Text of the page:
It’s time for the women featured on advertisements and movies and television shows to reflect a wide diversity of body shapes and sizes.
And, because of how over-saturated the media has been with images of tall and thin women, I even think it is time for things to be over-saturated with images of women who embody other body types. Eventually, I hope we can arrive at a balance in which women of all body shapes and sizes are celebrated.
In some places, this move to celebrating women of all shapes and sizes is happening, and I love that. I also recognize that it is not happening everywhere and change is still needed.
But, I’ve noticed something else that troubles me as some companies have made this move.
Comment after comment reads: “Thank you for showing real women!”
I am a real woman, with stretch marks, gray hairs, imperfections, and not an ounce of cosmetic work. I happen to have been born with genetics that predispose me to being tall and thin. It’s just the way I am. But, I promise I am real.
I made the mistake of commenting, “I am real, just like you are,” to someone who was angrily lashing out at all “skinny b*****s.” And her response was, “It’s more socially acceptable for you to look the way you do.”
I wanted to tell her about the time when, at a potluck many years ago, someone brought me two extra desserts because “I needed them.” Or the time when an entire meeting I was attending was derailed because people wanted to talk about how unfair it was that I was skinny. Or, how often people say, “I hate people who look like you.” Or the way everyone knows just what I need to do to put on a few pounds.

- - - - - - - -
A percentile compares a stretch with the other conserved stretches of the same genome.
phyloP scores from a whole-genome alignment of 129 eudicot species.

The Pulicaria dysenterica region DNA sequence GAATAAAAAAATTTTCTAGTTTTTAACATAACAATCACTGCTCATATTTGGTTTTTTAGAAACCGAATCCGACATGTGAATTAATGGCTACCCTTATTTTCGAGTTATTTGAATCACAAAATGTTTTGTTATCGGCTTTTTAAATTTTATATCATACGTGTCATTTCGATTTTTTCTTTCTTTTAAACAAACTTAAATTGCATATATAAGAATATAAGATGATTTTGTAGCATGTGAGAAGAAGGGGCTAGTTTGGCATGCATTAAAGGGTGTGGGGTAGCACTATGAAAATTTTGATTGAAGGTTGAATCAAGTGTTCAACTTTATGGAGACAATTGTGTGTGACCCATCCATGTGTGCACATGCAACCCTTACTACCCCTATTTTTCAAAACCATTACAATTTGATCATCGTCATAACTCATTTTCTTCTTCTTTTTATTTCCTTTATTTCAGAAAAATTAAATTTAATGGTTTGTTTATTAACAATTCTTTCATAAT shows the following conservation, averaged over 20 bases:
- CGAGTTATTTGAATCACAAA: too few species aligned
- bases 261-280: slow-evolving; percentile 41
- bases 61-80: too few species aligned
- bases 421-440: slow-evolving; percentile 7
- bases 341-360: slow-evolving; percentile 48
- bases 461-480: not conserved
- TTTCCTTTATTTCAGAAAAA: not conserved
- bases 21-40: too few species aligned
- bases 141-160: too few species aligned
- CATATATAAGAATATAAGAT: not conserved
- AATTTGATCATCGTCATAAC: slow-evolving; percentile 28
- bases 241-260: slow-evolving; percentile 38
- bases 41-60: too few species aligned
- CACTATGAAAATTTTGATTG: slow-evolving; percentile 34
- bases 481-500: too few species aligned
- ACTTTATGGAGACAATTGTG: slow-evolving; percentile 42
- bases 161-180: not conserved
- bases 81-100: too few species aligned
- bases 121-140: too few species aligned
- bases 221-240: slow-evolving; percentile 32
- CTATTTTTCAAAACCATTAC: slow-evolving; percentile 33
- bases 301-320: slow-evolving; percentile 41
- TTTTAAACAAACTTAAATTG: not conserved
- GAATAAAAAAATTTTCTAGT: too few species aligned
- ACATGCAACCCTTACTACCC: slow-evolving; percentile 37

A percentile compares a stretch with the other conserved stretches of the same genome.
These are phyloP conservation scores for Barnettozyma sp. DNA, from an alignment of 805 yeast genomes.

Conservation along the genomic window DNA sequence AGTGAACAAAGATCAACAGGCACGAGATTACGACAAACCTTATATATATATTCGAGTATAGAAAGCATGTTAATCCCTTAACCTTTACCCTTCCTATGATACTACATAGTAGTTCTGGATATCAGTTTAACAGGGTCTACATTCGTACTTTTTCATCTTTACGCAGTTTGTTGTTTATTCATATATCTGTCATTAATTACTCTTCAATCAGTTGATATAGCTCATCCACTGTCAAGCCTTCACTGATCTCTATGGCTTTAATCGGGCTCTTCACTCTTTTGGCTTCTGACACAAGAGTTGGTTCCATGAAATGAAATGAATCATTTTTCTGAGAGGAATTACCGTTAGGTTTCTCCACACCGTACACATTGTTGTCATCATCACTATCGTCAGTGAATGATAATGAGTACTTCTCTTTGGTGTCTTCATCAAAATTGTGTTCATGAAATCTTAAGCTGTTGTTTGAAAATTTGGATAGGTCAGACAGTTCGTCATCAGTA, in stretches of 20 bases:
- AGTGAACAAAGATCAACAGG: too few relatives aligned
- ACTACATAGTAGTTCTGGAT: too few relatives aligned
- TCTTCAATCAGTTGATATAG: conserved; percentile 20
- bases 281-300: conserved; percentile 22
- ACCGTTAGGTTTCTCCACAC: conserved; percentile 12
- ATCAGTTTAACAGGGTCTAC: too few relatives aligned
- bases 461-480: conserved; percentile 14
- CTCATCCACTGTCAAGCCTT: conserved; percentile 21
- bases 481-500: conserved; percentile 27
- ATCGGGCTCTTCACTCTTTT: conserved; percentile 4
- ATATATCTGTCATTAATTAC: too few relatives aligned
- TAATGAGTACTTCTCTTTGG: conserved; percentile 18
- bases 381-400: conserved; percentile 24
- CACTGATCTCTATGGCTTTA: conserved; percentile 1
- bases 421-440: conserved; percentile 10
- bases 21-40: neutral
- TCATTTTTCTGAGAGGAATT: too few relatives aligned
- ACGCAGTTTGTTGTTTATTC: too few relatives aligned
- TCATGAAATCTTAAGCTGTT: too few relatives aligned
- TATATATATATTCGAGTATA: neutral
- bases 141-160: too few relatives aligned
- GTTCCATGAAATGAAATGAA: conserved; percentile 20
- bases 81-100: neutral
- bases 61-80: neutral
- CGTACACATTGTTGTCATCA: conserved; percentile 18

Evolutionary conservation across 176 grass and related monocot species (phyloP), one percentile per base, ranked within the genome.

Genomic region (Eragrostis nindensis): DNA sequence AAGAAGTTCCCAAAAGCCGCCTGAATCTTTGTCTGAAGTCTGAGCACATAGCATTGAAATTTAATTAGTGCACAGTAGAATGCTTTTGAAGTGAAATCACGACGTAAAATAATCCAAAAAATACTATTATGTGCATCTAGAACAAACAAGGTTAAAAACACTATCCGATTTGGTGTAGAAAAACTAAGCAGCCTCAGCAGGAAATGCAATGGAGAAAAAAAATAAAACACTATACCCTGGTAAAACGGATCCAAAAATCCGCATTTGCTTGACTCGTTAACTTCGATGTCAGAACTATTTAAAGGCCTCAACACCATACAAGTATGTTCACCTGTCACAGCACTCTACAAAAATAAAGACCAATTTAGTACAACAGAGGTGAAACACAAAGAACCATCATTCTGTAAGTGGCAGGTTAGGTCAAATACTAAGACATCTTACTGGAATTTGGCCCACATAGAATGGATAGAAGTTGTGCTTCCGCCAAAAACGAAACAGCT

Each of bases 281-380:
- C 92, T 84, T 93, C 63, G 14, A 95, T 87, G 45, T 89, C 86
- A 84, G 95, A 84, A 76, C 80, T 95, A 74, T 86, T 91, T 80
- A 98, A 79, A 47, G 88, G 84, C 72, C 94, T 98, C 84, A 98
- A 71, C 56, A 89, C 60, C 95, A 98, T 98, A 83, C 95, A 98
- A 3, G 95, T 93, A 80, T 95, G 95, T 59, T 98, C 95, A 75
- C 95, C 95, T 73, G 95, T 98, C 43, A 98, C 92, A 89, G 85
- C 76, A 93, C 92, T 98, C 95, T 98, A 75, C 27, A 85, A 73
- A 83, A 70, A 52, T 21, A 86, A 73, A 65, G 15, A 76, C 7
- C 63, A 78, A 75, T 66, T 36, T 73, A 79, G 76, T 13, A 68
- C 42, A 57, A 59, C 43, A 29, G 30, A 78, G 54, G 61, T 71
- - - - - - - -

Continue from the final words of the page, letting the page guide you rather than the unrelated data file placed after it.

But, her comment made me realize that we have all been lied to. Women are not enemies, regardless of body size. In the eyes of the media there is no socially acceptable body size or shape. The women they highlight on occasion in certain ads may be tall and thin, or not tall and thin, but they are all airbrushed and staged to try and teach us what beauty is supposed to look like.
Women with freckles, or moles, or scars, or stretchmarks are either passed over entirely, or “fixed” via sophisticated graphic design technology. Even while trying to appear open and accepting of all diverse body shapes and sizes, we are not shown the full beauty and diversity of human bodies.
All of us are real, regardless of whether we look like the woman on the cover of Vogue or not. We are real women with real stories, real struggles, real fears, and worries, and experiences. We are real women who may feel insecure about parts of ourselves.
We will never get to a place where we can celebrate body diversity if we are busy lashing out in anger at each other. We need to work together to push the media to fairly and accurately portray women in a way that builds up the self-esteem of young girls and women rather than pointing out all the ways none of us will ever measure up.
We are not just our bodies. We are our stories, our life experiences, our hopes and dreams. But, we also are our bodies, and every one of them is beautiful.